Indian industrial magnates are fighting American recession, in their own style! — By donating astronomical sums to their Alma Mater, Harvard Business School. Is this a beginning of the rat race amongst the bigwigs of Indian industry, to steal the limelight in philanthropy? Others may follow suit provided they have attended any such educational institutions. Mind you, it has got to be a foreign-based institution for satisfying their ego!
This seems to the month of history for India. History in several sports events has been created in the recent Commonwealth Games held at New Delhi. The feats of the cricket ‘historian’ Sachin Tendulkar are well-known. Ratan Tata’s donation of $50 million is the largest international donation in the 102-year history of Harvard. He is the Chairman of Tata Sons Ltd. Recently he met Harvard President Drew Faust and Harvard Business School Dean Nitin Nohria, presumably for handing over the instrument for the amount of this huge donation.
Tata has trounced the feat of Anand Mahindra, head of India’s Mahindra Group, who donated to the same institution $10 million, a few days back. Mahindra took his undergraduate and master’s degree in this institution. Tata was honored with the highest honor of the School in the year 1975, the Alumni Achievement Award.
Indian born dean of the School, Nohria hailed this as historic gift. He said his “focus will be on business ethics”, and like the avowed assertion of most of the business magnates,business ethics, is dear to his heart. He stood for this principle “during the financial crisis”.
Whether this donation by Ratan Tata falls under the classification of business ethics, in the light of overall social and economic conditions in India, is an issue worth examining by the think-tanks of Harvard.
Dear Ratan Tata, think! You are on a wrong note when you are about to retire. Who made you what you are today? It is your business acumen, even before you did a managerial course at Harvard. Your illustrious predecessor JRD Tata was not a product of Harvard, I suppose! You got the unstinted support from your brilliant top and middle level officers and dedicated employees. Do you want a simple individual like me to convince you that funds are desperately needed here in India to provide the elementary education to millions and millions of poor children, who lack everything– food, clothing, shelter and education?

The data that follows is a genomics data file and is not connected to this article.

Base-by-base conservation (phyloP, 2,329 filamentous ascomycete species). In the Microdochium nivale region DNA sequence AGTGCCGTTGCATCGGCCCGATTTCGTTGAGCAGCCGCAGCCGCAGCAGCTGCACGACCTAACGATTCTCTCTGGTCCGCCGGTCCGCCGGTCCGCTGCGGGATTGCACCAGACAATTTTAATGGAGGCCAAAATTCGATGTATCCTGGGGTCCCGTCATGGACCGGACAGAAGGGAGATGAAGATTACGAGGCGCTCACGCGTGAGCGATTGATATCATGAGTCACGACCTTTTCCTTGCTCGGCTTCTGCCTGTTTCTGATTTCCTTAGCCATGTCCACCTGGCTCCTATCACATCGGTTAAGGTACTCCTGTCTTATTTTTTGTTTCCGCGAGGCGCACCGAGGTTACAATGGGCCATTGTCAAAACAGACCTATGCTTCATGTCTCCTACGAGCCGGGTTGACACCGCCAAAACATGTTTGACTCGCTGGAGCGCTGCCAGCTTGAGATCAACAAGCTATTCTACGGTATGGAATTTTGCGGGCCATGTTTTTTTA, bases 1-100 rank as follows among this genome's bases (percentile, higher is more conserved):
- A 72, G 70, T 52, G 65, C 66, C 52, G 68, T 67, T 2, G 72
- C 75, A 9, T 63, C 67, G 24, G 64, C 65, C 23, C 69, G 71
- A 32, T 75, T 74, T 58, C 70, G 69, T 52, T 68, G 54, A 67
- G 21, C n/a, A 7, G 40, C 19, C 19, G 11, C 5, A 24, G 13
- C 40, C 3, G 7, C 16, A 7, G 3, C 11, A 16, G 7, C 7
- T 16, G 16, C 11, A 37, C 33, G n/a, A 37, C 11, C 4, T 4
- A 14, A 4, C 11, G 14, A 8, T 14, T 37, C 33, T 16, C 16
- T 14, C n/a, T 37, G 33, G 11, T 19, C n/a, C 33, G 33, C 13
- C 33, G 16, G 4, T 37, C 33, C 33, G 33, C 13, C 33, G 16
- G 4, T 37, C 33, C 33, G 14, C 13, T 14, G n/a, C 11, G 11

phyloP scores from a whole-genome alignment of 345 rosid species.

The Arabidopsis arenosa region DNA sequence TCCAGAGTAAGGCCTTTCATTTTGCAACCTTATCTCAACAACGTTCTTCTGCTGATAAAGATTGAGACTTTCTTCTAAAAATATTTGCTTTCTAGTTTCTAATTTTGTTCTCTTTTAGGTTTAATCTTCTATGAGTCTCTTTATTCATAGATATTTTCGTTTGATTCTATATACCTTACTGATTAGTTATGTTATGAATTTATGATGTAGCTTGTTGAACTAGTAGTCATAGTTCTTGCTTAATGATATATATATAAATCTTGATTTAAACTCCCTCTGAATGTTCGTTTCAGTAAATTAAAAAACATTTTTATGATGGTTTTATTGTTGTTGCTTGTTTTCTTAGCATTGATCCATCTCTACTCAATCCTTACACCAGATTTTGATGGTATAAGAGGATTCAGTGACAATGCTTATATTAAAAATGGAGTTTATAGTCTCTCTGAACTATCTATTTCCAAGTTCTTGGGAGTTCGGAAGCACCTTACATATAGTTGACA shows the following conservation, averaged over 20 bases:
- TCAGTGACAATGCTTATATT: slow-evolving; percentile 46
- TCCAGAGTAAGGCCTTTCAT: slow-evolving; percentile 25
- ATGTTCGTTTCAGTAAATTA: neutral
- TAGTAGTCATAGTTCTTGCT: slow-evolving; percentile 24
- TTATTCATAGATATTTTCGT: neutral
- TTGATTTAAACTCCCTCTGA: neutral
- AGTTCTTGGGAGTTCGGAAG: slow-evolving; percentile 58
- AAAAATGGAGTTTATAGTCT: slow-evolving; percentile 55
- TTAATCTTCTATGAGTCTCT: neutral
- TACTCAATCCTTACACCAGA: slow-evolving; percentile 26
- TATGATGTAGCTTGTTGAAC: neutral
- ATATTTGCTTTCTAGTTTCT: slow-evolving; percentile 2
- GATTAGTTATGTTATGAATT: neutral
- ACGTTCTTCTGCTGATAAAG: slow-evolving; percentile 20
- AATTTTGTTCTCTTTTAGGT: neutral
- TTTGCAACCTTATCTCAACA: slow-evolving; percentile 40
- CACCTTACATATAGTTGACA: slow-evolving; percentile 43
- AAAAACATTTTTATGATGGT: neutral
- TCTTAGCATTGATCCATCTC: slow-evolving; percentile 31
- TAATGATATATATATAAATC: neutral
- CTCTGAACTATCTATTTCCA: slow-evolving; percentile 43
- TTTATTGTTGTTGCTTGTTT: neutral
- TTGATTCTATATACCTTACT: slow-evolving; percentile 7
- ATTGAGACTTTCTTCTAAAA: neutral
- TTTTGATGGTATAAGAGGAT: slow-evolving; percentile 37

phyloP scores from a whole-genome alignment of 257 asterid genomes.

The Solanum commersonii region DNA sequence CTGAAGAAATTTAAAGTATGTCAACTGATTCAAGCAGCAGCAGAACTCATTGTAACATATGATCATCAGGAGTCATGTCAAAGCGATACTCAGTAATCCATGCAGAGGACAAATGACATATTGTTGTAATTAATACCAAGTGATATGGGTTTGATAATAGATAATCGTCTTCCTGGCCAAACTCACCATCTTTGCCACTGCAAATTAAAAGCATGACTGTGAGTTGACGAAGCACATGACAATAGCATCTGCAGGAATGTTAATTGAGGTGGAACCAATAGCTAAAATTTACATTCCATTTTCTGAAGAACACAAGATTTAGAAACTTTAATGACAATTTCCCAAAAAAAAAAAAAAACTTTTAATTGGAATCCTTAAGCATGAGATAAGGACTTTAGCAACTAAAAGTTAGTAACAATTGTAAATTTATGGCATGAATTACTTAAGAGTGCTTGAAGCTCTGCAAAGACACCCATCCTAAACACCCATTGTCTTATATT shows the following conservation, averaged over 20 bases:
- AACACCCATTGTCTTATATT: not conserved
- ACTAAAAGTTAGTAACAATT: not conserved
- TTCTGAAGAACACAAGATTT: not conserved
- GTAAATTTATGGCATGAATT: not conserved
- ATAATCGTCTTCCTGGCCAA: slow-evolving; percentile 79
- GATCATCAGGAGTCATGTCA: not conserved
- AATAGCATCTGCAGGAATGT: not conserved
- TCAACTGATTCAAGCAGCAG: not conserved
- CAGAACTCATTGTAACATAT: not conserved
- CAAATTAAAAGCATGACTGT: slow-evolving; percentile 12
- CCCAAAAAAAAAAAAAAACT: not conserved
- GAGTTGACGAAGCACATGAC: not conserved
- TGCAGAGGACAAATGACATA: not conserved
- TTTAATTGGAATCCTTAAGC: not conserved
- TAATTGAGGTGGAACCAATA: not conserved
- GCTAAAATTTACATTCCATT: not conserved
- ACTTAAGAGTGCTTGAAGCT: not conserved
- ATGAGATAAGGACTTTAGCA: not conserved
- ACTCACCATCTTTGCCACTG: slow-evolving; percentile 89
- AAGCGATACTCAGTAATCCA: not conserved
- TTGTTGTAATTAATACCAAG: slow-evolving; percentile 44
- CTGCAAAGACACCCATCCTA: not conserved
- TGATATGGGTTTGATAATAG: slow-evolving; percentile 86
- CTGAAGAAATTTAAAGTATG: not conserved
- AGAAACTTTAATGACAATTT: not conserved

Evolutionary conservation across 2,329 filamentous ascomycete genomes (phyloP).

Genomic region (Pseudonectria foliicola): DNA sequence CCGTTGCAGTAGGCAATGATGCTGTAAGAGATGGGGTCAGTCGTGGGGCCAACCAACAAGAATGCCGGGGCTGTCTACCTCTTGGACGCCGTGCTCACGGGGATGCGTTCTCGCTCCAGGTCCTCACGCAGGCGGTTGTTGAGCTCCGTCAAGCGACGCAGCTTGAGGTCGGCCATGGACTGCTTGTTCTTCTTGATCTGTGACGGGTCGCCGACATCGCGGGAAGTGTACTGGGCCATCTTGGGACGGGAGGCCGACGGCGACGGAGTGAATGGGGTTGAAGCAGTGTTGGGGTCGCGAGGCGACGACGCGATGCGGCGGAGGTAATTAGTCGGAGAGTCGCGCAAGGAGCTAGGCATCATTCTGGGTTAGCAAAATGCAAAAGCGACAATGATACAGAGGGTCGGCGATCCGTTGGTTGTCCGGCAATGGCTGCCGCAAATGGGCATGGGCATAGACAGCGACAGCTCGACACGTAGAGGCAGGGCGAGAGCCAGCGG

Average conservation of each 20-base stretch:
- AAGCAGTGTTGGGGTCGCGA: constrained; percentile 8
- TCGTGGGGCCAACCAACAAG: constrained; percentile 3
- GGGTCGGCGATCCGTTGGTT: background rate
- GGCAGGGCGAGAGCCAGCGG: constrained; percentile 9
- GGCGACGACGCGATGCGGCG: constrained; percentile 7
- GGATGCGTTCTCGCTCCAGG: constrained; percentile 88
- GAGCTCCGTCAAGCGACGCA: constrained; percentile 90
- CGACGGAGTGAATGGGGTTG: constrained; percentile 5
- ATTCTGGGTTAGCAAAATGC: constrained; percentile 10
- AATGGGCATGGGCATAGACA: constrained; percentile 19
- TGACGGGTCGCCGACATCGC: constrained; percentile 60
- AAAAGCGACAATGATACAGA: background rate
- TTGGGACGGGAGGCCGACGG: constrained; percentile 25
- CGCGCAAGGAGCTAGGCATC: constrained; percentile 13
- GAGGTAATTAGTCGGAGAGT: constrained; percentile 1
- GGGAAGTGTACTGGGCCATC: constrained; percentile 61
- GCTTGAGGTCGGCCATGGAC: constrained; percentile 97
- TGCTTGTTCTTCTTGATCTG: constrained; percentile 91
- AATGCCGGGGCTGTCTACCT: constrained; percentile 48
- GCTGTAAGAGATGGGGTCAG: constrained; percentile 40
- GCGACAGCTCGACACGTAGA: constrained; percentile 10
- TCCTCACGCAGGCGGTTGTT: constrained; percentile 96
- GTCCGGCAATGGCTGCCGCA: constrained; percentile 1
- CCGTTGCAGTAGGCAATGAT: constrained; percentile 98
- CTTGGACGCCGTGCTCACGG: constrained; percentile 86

There are ways to say thanks. It need not be through donation of a big sum. You may say that what you have done is for self-satisfaction. Even self-satisfaction has a measuring rod. You could have instituted certain scholarships for covering the educational expenses for students from poor countries, to give Harvard business excellence a chance to percolate in the countries where it is needed.
Instead of donating to Harvard, create a Harvard here in India.
Wise people of the West are veering round to the view that the Management Techniques elucidated by Lord Krishna in Bhagavad-Gita are far superior. The teachings in Harvard seem to be kindergarten stuff as compared to the profound teachings in this spiritual text. Find it difficult to believe? Read a publication from USA “What they don’t teach you at Harvard Business School”, by Mark McCormack. He writes, “My main purpose in writing this book is to fill in many of the gaps – the gaps between a business school education and the street knowledge that comes from day-to-day experience of running a business and managing people.”
I would sum up it thus. “This is one wrong step by Ratan Tata, before his retirement. He knows well that there are millions of children in India, undernourished, underprivileged, and uneducated. I have already stated and I repeat, to prove his love for the institution he could have set up a series of scholarships for brilliant students from poor countries. But for the highest regard that I have for him as an extraordinary individual, I am inclined to say that he has insulted this country, by donating a huge sum, where it is not needed”.(1) When it is not necessary to donate, it is necessary not to donate.
(1) Comments by Chandrakant Mallya-15-10-2010